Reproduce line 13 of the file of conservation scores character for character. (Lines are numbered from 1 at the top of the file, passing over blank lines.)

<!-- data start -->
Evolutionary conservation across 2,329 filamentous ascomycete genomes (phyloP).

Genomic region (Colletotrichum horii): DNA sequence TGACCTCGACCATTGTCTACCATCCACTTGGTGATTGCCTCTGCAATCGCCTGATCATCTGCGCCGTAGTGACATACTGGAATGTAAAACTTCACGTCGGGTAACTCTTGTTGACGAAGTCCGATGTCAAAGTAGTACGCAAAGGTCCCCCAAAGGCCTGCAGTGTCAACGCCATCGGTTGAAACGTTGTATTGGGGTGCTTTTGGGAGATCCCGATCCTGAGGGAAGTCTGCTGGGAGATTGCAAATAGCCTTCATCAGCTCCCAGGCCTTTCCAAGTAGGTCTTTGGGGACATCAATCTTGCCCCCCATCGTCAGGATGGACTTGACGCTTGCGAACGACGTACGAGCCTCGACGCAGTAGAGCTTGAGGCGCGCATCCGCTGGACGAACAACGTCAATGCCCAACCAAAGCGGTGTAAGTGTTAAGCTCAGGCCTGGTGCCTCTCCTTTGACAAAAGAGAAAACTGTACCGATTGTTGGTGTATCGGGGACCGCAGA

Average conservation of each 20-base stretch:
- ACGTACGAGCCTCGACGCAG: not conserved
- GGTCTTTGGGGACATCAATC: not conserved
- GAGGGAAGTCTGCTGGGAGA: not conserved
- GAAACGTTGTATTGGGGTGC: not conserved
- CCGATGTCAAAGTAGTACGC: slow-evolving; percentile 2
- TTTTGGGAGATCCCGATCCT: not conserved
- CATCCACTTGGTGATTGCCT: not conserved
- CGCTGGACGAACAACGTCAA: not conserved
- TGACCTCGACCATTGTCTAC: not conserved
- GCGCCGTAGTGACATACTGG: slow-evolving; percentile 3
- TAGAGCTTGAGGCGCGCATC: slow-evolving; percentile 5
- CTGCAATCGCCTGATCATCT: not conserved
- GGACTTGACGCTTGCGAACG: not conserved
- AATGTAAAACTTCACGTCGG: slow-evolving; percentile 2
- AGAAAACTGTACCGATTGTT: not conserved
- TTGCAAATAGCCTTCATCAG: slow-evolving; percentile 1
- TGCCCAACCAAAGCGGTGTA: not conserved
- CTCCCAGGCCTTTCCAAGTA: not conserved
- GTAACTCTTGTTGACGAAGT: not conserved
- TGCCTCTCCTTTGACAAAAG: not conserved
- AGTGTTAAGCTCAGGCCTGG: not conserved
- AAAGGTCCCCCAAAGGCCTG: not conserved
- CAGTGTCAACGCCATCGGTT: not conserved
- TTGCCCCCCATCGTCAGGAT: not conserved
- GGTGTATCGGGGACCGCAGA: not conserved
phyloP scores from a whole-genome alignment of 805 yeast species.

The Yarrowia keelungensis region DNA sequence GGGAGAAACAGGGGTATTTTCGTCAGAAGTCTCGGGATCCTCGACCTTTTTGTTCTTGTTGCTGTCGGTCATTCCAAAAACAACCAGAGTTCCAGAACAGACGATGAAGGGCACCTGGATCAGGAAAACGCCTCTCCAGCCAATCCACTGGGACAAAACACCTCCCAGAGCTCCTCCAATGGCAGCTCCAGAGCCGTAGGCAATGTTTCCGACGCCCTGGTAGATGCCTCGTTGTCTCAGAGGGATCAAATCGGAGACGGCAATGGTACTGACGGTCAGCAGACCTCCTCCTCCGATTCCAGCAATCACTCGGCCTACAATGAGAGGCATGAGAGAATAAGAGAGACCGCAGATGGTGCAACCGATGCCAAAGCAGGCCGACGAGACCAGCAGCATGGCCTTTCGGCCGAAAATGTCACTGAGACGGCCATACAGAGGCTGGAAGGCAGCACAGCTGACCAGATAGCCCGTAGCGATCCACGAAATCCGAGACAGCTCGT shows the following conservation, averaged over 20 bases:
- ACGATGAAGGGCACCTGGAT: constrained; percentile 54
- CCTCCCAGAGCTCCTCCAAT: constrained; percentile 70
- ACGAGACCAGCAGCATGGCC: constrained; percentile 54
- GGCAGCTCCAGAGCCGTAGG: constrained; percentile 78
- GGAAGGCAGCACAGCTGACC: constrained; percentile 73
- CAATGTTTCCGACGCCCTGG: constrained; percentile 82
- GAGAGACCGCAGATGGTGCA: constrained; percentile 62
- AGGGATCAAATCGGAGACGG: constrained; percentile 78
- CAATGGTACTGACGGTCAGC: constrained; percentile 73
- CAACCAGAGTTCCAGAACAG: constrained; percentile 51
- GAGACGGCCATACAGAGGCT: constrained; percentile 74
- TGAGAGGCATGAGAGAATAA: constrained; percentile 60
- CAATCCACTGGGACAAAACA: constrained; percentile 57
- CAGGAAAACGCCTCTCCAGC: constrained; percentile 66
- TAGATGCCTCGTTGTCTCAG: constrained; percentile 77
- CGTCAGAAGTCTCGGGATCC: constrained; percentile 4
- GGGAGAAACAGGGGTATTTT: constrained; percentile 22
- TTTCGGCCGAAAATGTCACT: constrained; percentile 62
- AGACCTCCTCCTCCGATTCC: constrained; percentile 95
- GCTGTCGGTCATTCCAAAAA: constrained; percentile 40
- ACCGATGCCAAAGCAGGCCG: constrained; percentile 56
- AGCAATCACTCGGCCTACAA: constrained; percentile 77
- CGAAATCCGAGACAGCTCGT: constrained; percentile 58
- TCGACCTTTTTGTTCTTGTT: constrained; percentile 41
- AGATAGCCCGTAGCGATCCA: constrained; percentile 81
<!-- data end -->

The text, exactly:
- GCGCCGTAGTGACATACTGG: slow-evolving; percentile 3